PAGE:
"It would be a mistake if economic reform process underway in MENA were to be thrown into reverse" (IMF) | Tunisia News Gazette

“It would be a mistake if economic reform process underway in MENA were to be thrown into reverse” (IMF)

It would be a mistake if the economic reform process underway in the Middle East and North Africa were to be thrown into reverse, said Jihad Azour, Director of the Middle East and Central Asia Department at the International Monetary Fund (IMF).

In an article entitled: Economic Growth and Fairness in the Middle East and North Africa published on the IMF blogs site, the official said rising social tensions and protests in several countries across the region are a clear indication that the aspirations of the people of the region�for opportunity, prosperity and equity�remain unfulfilled.

A few days before the regional conference that the IMF is organising�jointly with the Arab Monetary Fund, the Arab Fund for Economic and Social Development, and the Government of Morocco�in Marrakech on Opportunity for All: Promoting Growth, Jobs, and Inclusiveness in the Arab World, Azour pointed out that frustration of peoples in the region is understandable.

And precisely because of that, it would be a mistake if the economic reform process currently underway were to be thrown into reverse, he also noted.

He added that reforms are the key to address the fundamental problems that have plagued so many countries of the region for so long�low growth, high unemployment, and corruption.

Azour’s remarks are part of a series of statements by IMF officials following protests in Tunisia against reforms under the 2018 Finance Act and accusing IMF to want to impose austerity in Tunisia without taking into account the vulnerable groups.

According to the official, governments should ensure they are socially balanced and properly phased; above all, they need to deliver on the promise of a better life for everyone, but especially the poor and vulnerable.

In the programmes it supports, the IMF has also been paying increasing attention to protecting the most vulnerable from tax increases and spending cuts, Azour recalled.

Citing the example of Tunisia, he said the government expanded the low-income cash transfer programme, doubling the number of families and tripling the average transfer amount; overall social spending is monitored through a spending floor in the IMF-supported programme, he also indicated.

Throughout the region, the IMF has advocated the reduction of costly energy subsidies because these subsidies mainly benefit the better-off in society, Azour stressed, adding that At the same time�importantly�the IMF has strongly advised against cutting food subsidies, for example, for bread in Jordan and Tunisia.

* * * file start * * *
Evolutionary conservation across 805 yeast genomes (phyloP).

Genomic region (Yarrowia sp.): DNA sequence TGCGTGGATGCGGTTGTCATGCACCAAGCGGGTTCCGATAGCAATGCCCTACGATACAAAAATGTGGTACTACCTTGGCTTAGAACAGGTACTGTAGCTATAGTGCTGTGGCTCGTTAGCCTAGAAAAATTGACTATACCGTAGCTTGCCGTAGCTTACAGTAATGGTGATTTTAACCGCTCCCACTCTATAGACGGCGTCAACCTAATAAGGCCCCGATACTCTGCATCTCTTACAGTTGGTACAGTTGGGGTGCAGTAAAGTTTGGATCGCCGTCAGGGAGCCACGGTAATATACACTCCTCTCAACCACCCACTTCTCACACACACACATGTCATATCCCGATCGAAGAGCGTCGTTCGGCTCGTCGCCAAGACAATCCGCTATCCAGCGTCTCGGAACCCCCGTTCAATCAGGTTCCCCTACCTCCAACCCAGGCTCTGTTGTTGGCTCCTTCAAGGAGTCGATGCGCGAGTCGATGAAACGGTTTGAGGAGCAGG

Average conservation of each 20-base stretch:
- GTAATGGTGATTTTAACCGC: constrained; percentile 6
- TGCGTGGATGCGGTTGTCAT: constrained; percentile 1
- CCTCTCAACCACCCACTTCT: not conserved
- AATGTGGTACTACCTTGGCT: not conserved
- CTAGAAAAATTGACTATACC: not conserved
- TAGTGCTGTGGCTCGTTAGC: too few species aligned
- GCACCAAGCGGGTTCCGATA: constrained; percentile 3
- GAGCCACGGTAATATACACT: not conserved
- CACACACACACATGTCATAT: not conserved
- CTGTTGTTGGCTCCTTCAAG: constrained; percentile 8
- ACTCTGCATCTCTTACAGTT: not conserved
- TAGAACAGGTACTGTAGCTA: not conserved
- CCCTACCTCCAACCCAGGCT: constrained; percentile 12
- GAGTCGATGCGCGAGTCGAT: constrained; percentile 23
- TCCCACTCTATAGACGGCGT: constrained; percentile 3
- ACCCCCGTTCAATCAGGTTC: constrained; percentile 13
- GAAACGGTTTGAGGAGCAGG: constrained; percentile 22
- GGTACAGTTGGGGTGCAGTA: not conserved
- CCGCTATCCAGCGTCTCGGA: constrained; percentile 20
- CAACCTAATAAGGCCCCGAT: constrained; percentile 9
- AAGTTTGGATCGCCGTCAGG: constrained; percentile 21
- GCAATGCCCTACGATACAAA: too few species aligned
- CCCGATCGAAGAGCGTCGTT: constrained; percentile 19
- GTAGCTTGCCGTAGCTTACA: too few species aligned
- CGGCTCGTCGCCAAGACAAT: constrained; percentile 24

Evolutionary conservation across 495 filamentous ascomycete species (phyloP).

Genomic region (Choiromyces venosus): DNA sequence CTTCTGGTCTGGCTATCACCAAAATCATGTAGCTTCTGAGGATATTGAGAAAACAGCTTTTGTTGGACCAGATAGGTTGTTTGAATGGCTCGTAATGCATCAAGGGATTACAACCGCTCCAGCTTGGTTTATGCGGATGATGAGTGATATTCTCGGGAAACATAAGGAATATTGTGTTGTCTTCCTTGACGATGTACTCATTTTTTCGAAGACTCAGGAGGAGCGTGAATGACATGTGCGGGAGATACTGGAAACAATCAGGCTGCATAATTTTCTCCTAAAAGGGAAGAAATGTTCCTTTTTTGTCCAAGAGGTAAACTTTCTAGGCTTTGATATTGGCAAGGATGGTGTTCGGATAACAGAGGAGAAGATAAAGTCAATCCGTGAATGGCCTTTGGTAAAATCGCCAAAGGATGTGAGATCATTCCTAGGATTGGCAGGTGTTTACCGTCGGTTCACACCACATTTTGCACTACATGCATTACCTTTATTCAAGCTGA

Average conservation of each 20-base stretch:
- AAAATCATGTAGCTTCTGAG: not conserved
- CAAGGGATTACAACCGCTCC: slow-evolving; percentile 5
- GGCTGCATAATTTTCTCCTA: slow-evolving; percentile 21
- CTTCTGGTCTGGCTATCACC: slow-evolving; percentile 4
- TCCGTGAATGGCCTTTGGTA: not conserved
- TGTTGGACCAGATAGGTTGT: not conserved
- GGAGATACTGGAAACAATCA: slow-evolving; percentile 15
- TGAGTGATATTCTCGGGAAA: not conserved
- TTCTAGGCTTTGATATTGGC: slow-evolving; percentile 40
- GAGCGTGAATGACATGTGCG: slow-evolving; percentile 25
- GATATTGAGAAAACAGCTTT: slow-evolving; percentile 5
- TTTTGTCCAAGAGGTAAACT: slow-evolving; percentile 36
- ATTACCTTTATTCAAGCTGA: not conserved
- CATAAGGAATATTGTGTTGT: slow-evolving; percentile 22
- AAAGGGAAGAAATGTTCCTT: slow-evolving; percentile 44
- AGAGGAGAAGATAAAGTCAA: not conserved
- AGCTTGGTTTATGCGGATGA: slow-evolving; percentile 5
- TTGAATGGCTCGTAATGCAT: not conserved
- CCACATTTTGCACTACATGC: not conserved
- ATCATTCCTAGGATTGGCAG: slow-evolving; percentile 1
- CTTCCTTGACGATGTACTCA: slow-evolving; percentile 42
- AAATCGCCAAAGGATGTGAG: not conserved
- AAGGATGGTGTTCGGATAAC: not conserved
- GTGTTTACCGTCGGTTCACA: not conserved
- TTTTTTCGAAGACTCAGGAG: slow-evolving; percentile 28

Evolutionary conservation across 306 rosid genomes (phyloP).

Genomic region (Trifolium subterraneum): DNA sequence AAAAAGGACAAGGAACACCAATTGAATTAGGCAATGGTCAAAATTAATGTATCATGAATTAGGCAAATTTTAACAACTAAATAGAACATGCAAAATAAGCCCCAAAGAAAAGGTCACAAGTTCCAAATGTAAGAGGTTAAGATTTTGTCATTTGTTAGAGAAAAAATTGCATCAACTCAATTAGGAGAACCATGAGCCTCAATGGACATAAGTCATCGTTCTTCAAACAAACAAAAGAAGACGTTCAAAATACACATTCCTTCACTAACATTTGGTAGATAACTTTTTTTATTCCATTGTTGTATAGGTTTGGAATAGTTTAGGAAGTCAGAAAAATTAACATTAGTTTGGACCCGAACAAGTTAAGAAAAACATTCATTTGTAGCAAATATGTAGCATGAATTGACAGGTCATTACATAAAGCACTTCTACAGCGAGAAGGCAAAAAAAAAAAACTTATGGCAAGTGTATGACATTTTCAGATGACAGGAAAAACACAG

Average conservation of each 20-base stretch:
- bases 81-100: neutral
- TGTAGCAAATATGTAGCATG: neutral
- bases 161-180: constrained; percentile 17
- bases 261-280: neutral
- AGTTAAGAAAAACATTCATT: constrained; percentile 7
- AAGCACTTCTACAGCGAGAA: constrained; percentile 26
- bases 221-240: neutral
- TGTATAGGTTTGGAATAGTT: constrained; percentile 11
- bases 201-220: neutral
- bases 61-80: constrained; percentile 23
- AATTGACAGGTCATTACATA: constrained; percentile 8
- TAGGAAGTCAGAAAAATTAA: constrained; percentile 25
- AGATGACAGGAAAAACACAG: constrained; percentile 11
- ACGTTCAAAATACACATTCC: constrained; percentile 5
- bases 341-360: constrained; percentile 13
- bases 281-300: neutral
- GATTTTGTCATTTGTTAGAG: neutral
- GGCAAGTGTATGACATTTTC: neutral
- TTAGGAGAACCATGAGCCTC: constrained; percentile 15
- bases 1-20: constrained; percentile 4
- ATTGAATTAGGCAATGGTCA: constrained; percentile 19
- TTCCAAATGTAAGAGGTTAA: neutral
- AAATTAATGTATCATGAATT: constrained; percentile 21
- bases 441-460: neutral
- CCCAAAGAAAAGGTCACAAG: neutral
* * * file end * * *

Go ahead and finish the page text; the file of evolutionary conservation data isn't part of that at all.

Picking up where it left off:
He, in this regard, pointed to the failure of the model of state patronage adopted for decades by many countries where the public sector supports every fifth job.

Not only has this failed to improve the quality of public services such as health and education, it has also dramatically reduced the scope for governments to fund social programmes aimed at vulnerable populations and much-needed infrastructure investment, he also underlined.

In his view, the reform priorities include reducing corruption, promoting fair competition, investing in talent�particularly the young�for the new economy by modernising education and training, and helping them find jobs.

These also include ensuring opportunities for all through equitable and growth- promoting spending, fair taxation and strengthening women’s legal rights.

On the Marrakech Conference, the official said it will help discuss with policymakers, the private sector, and civil society how to do more to put an inclusive growth agenda into action.

The task is urgent. Indeed, the broad-based current global economic upswing offers an opportunity�in the region and elsewhere�to make headway on long overdue reforms, he also indicated.

He added that reversing, or even delaying reforms would be the wrong option and continue to hurt future generations. So we need to ensure that reforms continue and are applied equitably, with due regard to their social implications, and phased in gradually to the extent that available resources and macroeconomic conditions permit.

Source: TAP News Agency

Works of the Tunisian-Algerian meeting on co-operation opportunities in the medical and thermal tourism field
-"There is still a gap between human rights provisions in the Tunisian Constitution and practical
� A meeting intended to bring together African developers, coders and graphic designers to work
� A meeting intended to bring together African developers, coders and graphic designers to work
Even though The Tunisian Union of Agriculture and Fisheries (French: UTAP) had already expressed its